School of Movies
Raiders of the Lost Ark

Raiders of the Lost Ark

February 28, 2020

[School of Movies 2020]

Our year of Spielberg continues. Prior to Jaws in '75 he directed Duel and The Sugarland Express, and after it came Close Encounters of the Third Kind and 1941. We talk about all of these on our Quick Review Patreon bonus feed, but we are saving the Main Event shows for the ones we have a LOT to say about.

In 1981, a year after The Empire Strikes Back, Steve collaborated with his buddy George Lucas to give Harrison Ford his second iconic silver screen role; embodying the most famous adventurer of all time. Now the Indy movies may not be overflowing with deep, philosophical quandaries, but at least two of them are cinematic entertainment in its purest form, and we worked extra hard to find the details and flourishes that make this first outing such a classic. 

Guest

Kevin Veighey @GoldenTalesGeek 

Fantastic Beasts: The Crimes of Grindelwald

Fantastic Beasts: The Crimes of Grindelwald

February 21, 2020

[School of Movies 2020]

The immediate question will be "Hang on, where's the Fantastic Beasts and Where to Find Them" show? Why are we starting on Film Two? I'll go into detail on why in my intro, and we will hopefully do a show on Fantastic Beasts 1 in the future, but right now THIS is on the table.

The Magical World is at its lowest possible ebb. It's hard to say whether The Cursed Child or this movie were more unpopular, there's different gauges of success between the theatrical and cinematic mediums. But suffice to say we are now a long way from the deeply satisfying, bittersweet, not to mention highly lucrative end of the Harry Potter saga, both in book an movie form.

We brought in Lorin Grieve to pick over this confusing mess of a story, to try to figure out what went wrong, and maybe suggest some positive directions they could move in further down the line. 

Guest:

Lorin Grieve

Chrono Trigger

Chrono Trigger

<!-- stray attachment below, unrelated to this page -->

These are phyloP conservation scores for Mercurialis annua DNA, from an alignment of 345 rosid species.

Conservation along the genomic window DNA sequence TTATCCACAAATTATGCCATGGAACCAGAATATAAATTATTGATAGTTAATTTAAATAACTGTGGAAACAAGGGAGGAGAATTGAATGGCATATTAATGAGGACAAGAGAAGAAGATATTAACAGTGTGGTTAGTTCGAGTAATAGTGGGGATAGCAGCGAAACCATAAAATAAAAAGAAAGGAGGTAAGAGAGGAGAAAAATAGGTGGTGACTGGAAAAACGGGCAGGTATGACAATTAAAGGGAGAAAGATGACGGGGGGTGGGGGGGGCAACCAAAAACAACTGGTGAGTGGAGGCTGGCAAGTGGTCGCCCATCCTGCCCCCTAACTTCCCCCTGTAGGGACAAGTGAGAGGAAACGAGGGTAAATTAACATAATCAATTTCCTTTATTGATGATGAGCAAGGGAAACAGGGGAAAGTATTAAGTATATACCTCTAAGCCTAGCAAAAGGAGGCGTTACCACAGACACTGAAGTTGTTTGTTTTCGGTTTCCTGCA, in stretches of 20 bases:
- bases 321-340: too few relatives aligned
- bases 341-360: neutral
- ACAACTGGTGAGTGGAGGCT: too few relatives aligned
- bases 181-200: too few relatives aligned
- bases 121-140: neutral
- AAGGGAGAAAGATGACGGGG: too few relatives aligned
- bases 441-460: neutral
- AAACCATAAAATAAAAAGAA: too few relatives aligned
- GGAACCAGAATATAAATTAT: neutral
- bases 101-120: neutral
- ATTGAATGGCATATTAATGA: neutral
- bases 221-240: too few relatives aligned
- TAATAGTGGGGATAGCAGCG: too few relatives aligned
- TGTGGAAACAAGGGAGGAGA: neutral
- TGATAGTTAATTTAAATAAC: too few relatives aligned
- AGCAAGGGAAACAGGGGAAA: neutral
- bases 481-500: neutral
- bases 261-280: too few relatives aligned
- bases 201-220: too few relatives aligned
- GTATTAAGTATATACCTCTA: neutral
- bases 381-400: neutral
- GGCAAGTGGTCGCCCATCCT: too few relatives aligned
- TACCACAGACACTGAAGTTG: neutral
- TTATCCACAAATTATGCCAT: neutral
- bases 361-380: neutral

February 14, 2020

[School of Everything Else 2020]

A game I have a 25-year history with, just starting and stopping over and over like Groundhog Day (as I will detail in the opening of the show) and have now finally concluded my staggered, protracted journey with.

In the UK during the 90s things were not as richly abundant in terms of readily available JRPGs (again, I'll detail this), so Chrono Trigger was yearned for, but never released in 1995 over here. In fact the first official physical copies on sale on British store shelves were the DS version, 14 years later in 2009.

But it's one of the most beloved of its type, and on this show (which I had to recruit a couple of experts for, to fill in all those details and secrets) hopefully should go some way to determining why it became such an abiding favourite. 

And before you ask me to delve into a dozen more fifty-hour JRPGs, take into account that this commission was a VERY special case!

Guests

Kevin Veighey

Alexander Peregrine 

And many thanks to the commissioners: Kevin Veighey, Alexander Peregrine, Nicholas Kosky, Matthew A Seibert and Brian Legg.

Gen:Lock (Season 1)

Gen:Lock (Season 1)

February 7, 2020

[School of Movies 2020]

It's going to feel like we're teasing you with our cast-in-stone No Anime rule. However, there are various factors at work here. 1. This has an American writing team, so it's closer to Avatar and The Dragon prince. 2. It had a great first episode which we watched to decide whether we could talk about the rest. 3. It has an amazing cast. 4. At 8 quick episodes it's about the length of a long movie, rather than RWBY from the same team, which currently weighs in at 92 episodes and what we watched did not appeal. And 5. it was a commission, and we occasionally bend the rule with those.

All that said, you are in for a treat here, as the spiritual successor to both Pacific Rim and in a way RoboCop delivers dazzling visual treats with a progressive, inclusive and fun cast of colourful characters. It is absolutely worth checking out. You can either listen to our show first or afterwards. We do detail plot movements but I hope our discussion enriches rather than spoils the process of witnessing them for yourself, because you get some bonus perspective. 

Well done, Rooster Teeth.

 And many thanks to the commissioner: David Schuttenhelm 

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